On 4 December 2018, the House of Lords Economic Affairs Committee published its report ‘The Powers of HMRC: Treating Taxpayers Fairly’ (‘the report’).
The report included a series of conclusions, recommendations and some stinging criticisms of HM Revenue & Customs (‘HMRC’) which were widely reported at the time (see for example: Tax Journal, ICAEW, BBC).
This article focuses on one key aspect of the report, the 2019 Loan Charge. In particular, a recommendation to change the current legislation. This recommendation, in our view, has been under-reported to date and requires HMRC and the Government to clarify their intentions urgently.
It is worth quoting the recommendation here in full:
We recommend that the loan charge legislation is amended to exclude from the charge loans made in years where taxpayers disclosed their participation in these schemes to HMRC or which would otherwise have been ‘closed’.
(Source: the report, paragraph 17, page 4, ‘Summary of Conclusions and Recommendations’).
This recommendation was made in the context of broader criticisms of both the 2019 Loan Charge legislation and HMRC’s approach to dealing with ‘disguised remuneration’ cases.
- The retrospective effect of the legislation which undermines normal time limits for tax assessments and diverges substantially from established principles (notably those in the 2005-2012 Powers Review).
- HMRC’s disproportionate approach to pursuing taxpayers (including inappropriate threats of bankruptcy) and failure to communicate its position in a clear or timely manner.
(Source: the report, paragraph 75 et seq, page 29 et seq, Chapter 4: ‘The 2019 Loan Charge’).
The following simple example, which is not uncommon in our experience, illustrates why urgent clarification is required.
An individual entered into a ‘disguised remuneration’ arrangement in 2008. The arrangement involved the individual’s employer making a contribution into an Employee Benefit Trust (‘EBT’) the proceeds of which were then allocated into a sub-Trust specifically for the benefit of the individual. The sub-Trust then made a loan to the individual.
The law, as it was understood at the time, would prevent the employer deducting the contribution in calculating its taxable profits for the period but neither the contribution nor the loan would be taxable as the individual’s earnings from employment (although if the loan was interest free there would be a taxable benefit arising equal to notional interest at HMRC’s official rate).
The arrangements were fully disclosed in the employer’s accounts and tax returns, and in the individual’s tax returns. However, HMRC failed to make an assessment on either the employer (for PAYE) or the individual (for Income Tax) within the statutory time limit for doing so.
The loan remains outstanding and the individual is unable to repay the loan before 5 April 2019.
Under the 2019 Loans Charge legislation the unpaid loan is treated as becoming employment income on 5 April 2019, in respect of which the employer must account for PAYE & NIC. If the employer does not pay, it is expected that HMRC will issue a Regulation 80 Determination for the PAYE. If it becomes clear the employer cannot pay, HMRC will seek a Direction under Regulation 81(3) to make the individual borrower personally liable for the Income Tax. If the employer entity no longer exists, the individual must declare the unpaid loan as employment income on their 2018/19 personal tax return.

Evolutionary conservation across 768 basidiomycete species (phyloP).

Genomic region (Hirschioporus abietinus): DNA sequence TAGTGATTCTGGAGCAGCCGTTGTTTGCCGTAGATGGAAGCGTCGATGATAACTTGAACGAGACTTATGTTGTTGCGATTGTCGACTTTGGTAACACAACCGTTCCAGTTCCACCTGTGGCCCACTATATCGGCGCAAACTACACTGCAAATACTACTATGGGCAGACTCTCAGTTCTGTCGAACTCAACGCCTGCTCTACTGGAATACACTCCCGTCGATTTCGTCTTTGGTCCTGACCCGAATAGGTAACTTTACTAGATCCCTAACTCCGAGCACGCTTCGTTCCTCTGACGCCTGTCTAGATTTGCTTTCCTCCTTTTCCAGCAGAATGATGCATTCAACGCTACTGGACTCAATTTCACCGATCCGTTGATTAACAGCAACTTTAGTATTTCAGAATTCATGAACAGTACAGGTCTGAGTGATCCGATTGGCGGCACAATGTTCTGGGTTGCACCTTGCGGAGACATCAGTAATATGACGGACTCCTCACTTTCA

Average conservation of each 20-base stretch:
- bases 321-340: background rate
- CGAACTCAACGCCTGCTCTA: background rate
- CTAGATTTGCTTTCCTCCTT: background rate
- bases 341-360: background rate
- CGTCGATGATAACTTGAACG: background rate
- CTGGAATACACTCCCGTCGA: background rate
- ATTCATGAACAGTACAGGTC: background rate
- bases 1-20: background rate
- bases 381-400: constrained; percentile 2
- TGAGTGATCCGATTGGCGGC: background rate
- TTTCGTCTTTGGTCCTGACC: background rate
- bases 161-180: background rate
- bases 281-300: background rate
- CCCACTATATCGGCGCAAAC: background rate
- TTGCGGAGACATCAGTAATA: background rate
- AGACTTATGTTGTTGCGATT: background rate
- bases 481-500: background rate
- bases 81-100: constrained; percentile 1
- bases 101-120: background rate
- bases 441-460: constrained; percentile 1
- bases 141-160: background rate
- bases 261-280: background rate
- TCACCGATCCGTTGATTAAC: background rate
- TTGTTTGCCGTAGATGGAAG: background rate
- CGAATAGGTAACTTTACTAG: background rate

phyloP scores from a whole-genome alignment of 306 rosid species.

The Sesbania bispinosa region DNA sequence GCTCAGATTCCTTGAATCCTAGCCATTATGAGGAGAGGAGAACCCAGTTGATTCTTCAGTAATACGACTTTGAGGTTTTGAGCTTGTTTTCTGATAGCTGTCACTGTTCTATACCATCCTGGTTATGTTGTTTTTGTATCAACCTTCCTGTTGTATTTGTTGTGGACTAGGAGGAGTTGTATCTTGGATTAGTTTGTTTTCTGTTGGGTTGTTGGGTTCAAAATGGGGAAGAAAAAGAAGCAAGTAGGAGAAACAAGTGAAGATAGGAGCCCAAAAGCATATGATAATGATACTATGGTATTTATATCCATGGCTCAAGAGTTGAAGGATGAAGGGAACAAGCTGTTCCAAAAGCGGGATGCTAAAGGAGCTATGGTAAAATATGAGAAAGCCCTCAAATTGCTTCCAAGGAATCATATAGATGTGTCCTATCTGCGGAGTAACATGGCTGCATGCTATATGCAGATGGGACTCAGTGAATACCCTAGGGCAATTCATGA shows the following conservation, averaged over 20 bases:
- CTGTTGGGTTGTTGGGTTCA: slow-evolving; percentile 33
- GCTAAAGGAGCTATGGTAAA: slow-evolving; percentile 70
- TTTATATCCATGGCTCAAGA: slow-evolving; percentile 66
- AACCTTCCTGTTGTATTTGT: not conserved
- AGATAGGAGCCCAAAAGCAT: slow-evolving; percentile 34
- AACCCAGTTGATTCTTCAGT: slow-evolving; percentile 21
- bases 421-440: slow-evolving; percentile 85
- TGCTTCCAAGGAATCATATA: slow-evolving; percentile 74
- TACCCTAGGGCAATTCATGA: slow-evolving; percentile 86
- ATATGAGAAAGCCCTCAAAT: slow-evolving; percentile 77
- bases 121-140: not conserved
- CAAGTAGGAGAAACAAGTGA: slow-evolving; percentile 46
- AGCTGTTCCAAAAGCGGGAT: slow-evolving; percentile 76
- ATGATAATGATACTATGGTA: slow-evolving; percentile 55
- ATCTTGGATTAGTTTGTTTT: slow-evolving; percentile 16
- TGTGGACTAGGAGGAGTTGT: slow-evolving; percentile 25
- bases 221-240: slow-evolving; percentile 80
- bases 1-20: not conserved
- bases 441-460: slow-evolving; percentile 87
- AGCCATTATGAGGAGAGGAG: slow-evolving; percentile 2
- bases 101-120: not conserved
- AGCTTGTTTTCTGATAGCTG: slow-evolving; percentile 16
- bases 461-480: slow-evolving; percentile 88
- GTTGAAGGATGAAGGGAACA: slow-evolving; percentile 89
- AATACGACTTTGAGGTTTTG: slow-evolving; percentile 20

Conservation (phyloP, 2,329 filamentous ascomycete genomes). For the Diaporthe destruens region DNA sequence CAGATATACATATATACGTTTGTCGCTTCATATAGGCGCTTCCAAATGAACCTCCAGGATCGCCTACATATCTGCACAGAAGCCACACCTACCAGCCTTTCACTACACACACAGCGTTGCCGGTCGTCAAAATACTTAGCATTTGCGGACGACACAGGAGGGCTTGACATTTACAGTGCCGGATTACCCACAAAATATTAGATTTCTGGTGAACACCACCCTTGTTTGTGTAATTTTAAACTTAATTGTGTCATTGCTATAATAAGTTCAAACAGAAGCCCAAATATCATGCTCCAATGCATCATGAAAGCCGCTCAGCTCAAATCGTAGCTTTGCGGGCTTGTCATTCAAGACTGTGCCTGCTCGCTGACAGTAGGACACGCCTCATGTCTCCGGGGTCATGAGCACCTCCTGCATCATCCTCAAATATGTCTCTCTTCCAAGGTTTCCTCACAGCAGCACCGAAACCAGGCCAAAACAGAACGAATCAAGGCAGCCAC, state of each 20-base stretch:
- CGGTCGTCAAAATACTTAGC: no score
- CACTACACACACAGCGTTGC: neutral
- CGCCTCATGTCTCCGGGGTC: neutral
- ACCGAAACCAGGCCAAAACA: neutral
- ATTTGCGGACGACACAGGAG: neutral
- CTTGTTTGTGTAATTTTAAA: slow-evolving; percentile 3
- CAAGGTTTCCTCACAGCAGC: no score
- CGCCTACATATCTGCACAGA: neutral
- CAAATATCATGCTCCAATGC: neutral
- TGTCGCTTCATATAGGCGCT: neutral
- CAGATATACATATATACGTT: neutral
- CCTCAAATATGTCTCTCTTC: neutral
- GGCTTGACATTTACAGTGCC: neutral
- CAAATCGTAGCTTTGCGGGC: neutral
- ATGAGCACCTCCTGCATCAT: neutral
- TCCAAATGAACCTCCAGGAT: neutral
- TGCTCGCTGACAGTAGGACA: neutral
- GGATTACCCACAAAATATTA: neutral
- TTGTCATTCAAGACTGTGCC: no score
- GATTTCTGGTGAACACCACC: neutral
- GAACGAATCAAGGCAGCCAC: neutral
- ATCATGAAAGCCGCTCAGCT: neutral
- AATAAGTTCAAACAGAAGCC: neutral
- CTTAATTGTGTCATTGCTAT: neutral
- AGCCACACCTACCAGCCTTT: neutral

To avoid the 2019 loans charge arising and within the terms of HMRC’s settlement guidance, the individual must agree to make ‘voluntary restitution’ of the Income Tax on the original amount allocated to the sub-trust as if it were earnings (even though HMRC cannot collect the tax in law) before 5 April 2019, otherwise a charge to Income Tax will arise on that date (possibly at higher rates). Additionally, although there is no legal mechanism to transfer the liability, HMRC’s settlement terms also require the individual to settle the Employers’ NIC.
The Lords Committee recommendation (above) clearly states that in their view the legislation must be changed so that an individual in these or similar circumstances will not face a 2019 Loan Charge: either because a full disclosure was made at the time; or that the period in which the EBT contribution was made is now ‘closed’; or both.
In light of the above some key questions arise, including the following:
- Should an individual in these or similar circumstances agree to make ‘voluntary restitution’ to prevent a 2019 Loan Charge which the Lords’ Committee states should not arise?
- Is it appropriate, in these circumstances, for HMRC even to enter into agreements for ‘voluntary restitution’ until the position is clarified?
- If the Government accepts the Lords Committee recommendation and changes the legislation to exclude these and similar cases from charge, what happens to those cases where individuals have already entered into ‘voluntary restitution’ agreements e.g. should HMRC repay the amounts to the individuals?
At the time of writing this article, the only Government response which could be identified was reported by the BBC to be as follows (from a ‘Government Spokesperson’):
“On the loan charge in particular, it is important to bear in mind that disguised remuneration schemes are aggressive tax avoidance structures that allowed some people to avoid the taxes that Parliament requires them to pay.”
The ICAEW reports that Mel Stride, Financial Secretary to the Treasury, did not give evidence to the Lords Committee but will respond to the Committee formally in writing: at the time of writing this article, no such response has been made public.
We therefore call on the Government and HMRC to make the position clear urgently to provide certainty for advisors and taxpayers in this difficult and controversial area.
If you would like help with any of the issues raised in this article, contact us here.